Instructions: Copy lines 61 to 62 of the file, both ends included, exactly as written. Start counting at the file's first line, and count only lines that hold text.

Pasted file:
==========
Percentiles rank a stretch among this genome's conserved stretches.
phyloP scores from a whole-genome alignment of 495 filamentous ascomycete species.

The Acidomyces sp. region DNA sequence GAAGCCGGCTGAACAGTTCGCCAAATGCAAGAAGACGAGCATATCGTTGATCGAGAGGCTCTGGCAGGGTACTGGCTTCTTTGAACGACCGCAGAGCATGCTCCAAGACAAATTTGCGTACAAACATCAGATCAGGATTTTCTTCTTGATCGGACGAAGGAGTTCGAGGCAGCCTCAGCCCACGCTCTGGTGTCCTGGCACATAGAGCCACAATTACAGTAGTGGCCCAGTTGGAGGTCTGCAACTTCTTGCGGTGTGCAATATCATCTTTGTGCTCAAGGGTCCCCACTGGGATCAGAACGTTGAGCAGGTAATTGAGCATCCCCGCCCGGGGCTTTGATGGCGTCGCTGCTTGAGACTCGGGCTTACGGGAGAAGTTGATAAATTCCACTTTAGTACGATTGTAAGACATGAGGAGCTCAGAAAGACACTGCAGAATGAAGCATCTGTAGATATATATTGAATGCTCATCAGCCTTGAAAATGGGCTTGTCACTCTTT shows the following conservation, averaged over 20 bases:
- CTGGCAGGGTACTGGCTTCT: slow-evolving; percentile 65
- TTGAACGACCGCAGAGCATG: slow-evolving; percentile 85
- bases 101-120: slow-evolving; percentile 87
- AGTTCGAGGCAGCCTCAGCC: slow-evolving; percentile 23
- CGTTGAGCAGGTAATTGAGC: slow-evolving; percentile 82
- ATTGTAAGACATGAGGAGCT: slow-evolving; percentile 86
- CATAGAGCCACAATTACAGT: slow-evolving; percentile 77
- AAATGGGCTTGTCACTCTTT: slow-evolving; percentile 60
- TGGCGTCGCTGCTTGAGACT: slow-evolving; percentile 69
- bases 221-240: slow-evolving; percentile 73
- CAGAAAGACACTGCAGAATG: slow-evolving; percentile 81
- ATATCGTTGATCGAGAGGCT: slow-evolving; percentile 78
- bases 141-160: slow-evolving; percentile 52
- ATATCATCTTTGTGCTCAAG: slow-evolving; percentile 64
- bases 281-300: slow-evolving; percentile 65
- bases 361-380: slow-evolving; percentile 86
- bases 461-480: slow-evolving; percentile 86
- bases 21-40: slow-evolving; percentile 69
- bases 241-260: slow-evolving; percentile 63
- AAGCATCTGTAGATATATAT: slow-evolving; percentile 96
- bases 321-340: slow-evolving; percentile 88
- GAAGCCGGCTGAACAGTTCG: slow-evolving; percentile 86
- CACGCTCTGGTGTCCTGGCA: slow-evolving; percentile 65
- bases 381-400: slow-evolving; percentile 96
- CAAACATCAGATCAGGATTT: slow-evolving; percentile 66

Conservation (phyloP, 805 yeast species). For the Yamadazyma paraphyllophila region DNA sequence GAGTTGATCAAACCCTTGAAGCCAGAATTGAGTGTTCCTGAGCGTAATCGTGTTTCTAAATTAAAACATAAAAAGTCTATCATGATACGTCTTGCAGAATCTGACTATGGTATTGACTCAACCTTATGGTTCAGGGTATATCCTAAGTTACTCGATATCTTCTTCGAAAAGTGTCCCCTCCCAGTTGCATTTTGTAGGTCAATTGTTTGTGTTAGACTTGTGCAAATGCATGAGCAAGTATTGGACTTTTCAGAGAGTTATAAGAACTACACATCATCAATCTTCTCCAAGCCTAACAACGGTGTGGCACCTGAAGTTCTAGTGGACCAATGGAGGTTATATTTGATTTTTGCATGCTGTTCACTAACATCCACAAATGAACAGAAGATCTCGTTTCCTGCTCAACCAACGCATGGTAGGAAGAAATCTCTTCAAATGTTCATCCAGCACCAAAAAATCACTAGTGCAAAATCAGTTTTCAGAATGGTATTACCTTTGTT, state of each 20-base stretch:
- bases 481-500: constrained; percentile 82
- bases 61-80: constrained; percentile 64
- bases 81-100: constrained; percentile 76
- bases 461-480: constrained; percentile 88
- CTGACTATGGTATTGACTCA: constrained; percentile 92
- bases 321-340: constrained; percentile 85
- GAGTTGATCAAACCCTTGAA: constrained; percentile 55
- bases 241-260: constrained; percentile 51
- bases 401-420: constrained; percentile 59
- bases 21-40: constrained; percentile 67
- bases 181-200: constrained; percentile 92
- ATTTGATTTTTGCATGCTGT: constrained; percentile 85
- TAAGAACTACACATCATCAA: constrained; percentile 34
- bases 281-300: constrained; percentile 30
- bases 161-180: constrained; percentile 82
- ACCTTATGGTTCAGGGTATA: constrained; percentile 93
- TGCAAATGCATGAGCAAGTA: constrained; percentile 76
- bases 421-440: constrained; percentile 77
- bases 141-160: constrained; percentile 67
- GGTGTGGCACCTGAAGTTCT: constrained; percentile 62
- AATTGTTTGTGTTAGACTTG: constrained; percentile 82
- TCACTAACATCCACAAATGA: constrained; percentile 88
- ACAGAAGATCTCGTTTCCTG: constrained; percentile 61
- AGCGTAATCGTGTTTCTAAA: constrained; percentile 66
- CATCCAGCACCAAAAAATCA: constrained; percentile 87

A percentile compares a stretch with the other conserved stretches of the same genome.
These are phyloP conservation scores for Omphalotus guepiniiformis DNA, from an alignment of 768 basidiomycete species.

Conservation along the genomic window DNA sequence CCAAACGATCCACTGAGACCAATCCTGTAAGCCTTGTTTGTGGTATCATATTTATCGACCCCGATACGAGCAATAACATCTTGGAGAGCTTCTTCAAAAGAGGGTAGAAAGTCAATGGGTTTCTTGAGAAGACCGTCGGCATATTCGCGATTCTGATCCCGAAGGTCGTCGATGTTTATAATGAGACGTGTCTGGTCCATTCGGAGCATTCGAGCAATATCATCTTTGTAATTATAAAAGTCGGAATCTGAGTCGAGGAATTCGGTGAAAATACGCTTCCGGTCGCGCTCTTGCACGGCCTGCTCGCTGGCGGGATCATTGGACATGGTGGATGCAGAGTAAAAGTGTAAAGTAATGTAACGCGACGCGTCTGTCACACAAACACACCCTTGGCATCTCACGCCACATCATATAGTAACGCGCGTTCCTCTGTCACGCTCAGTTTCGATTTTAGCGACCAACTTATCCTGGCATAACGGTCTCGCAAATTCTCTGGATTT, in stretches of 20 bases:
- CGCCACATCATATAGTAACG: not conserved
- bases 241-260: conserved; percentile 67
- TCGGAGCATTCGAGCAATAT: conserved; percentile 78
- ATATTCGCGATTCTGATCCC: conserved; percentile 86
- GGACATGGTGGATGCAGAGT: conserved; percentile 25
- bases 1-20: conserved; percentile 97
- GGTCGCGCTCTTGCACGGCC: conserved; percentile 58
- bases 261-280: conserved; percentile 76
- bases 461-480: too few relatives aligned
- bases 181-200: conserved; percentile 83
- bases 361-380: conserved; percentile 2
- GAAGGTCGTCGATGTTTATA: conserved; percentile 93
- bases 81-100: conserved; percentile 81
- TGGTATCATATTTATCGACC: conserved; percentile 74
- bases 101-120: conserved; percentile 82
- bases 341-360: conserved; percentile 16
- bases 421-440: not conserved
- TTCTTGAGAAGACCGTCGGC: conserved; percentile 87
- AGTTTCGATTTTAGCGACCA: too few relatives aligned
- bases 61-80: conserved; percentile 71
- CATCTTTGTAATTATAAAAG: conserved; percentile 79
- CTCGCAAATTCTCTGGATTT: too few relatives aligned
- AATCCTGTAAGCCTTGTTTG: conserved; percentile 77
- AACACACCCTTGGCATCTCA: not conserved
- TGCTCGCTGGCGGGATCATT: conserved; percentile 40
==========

- ATATTCGCGATTCTGATCCC: conserved; percentile 86
- GGACATGGTGGATGCAGAGT: conserved; percentile 25